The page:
Wholesalers, like grocers Kelly Douglas and W.H. Malkin, took advantage of Vancouver's position at the meeting place between the railways and the trans-Pacific steamers. They imported coffee, tea and spices, storing them in their Gastown warehouses. Then the entrepreneurs repackaged the groceries and distributed them throughout the province. By 1913 the Gastown area was so crowded with warehouses that a second warehouse district was established, near the CPR yards in Yaletown.
Gastown recovers from hard times in the interwar years
Vancouver's economic boom collapsed in 1914, and World War I delayed the recovery. By the 1920s when building resumed, most new commercial construction took place west of Gastown. In Gastown itself, a few warehouses were built or enlarged. During the 30s, 40s and 50s, Gastown, once the heart of Vancouver, became a virtual backwater. Even warehousing shifted out of Gastown, moving to the suburbs where land was cheaper and highways close by. Hotels that had once catered to passengers from the railways and steamships deteriorated. Many were converted into rooming houses, providing cheap lodgings for seasonal labourers between jobs and the city's long-term unemployed.
For Gastown, hard times and obscurity were a blessing in disguise. With little pressure for new development, street after street of brick and stone buildings from Vancouver's early years survived into the 1960s.
Citizens oppose Project 200 freeway through Gastown and Chinatown
At that time, business leaders, alarmed by competition from the suburbs, began to plan for downtown redevelopment. A consortium of local and international companies planned "Project 200" for the Gastown area – 36 highrises and other smaller buildings constructed on a deck over the CPR tracks. But the recently completed Pacific Centre complex had raised awareness of the impact of highrise development on city views and social life. Furthermore, Project 200 depended on a waterfront link with a proposed freeway through Chinatown, which citizens successfully opposed.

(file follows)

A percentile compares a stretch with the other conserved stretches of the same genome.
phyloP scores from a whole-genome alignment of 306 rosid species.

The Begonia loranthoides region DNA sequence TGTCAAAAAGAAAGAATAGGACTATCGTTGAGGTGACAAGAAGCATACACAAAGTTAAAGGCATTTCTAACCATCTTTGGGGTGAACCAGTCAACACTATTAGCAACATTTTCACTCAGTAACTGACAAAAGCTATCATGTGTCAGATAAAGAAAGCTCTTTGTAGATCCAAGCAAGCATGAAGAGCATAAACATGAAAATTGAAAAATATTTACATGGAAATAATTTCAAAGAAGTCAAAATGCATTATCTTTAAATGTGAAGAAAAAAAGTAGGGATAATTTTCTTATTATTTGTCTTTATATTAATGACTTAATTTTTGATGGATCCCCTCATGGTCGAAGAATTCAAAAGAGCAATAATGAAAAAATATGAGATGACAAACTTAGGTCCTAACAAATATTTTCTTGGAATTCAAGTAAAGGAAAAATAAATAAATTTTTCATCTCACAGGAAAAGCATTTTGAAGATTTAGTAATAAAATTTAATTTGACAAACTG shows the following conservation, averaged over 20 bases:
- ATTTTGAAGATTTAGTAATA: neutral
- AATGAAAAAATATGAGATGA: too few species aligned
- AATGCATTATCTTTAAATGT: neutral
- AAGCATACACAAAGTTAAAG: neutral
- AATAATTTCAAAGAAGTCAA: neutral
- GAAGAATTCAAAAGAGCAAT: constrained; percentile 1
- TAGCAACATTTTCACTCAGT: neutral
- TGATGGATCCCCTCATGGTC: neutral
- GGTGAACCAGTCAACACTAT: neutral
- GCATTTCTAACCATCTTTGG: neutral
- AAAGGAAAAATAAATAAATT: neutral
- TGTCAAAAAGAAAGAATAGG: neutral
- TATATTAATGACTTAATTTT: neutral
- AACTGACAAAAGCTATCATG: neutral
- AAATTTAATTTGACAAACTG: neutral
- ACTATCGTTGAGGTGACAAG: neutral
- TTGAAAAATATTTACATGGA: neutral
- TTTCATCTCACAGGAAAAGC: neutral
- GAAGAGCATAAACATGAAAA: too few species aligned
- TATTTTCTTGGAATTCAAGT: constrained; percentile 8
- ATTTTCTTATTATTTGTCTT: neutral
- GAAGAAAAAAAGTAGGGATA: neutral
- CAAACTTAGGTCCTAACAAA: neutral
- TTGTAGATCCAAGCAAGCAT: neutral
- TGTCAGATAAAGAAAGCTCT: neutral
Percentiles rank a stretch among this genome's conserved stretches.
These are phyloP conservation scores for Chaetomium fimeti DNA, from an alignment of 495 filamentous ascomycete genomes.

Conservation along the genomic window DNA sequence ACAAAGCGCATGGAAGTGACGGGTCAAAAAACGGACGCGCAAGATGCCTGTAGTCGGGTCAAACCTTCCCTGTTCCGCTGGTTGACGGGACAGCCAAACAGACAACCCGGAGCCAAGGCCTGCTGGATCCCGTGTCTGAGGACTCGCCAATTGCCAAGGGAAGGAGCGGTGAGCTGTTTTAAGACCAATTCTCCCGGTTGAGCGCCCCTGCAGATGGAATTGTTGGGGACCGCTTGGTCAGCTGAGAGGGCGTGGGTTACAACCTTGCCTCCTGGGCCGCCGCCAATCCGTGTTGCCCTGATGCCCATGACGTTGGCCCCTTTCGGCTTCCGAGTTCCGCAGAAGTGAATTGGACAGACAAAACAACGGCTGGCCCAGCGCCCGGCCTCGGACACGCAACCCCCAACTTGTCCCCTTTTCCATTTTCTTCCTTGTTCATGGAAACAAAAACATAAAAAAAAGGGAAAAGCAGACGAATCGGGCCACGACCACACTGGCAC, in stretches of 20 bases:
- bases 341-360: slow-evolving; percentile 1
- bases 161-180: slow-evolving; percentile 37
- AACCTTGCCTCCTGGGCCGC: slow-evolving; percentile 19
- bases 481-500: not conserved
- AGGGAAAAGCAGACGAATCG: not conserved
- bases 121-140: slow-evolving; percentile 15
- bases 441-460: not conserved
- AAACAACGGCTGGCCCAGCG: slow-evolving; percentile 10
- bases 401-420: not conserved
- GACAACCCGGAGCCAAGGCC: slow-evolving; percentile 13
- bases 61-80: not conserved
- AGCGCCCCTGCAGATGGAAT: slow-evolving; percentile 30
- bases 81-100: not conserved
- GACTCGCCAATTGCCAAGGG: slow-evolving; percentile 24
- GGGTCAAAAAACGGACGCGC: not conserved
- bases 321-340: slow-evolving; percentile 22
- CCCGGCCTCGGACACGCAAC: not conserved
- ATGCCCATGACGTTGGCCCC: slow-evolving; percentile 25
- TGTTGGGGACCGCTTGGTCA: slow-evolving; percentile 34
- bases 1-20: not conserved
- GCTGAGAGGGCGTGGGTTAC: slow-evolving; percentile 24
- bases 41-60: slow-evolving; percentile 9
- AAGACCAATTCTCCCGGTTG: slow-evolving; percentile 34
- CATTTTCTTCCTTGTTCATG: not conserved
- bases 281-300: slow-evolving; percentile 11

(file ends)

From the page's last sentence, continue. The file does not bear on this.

Finally, in 1968, the Community Arts Council, recognizing Gastown's special historical and architectural interest, organized walking tours through the district. Six hundred people took a fresh look at Gastown. What they saw motivated private developers to renovate and preserve individual buildings. The City and local property owners, seeing an opportunity to revitalize the entire area, funded the beautification of Maple Tree Square, installed new street lamps and furniture and "bricked" streets and sidewalks. In 1971 the Province designated both Gastown and Chinatown historic districts.
Gastown's rediscovery has been fuelled by tourists from the nearby cruise ship facilities attracted to the area’s shops and restaurants located in renovated buildings like The Landing. The area’s resurgence can also be attributed to the conversion of several warehouse buildings to residential use along Alexander and Water Streets, leading to an increase in the resident population, which bodes well for local businesses but has created tensions with long-term low-income residents.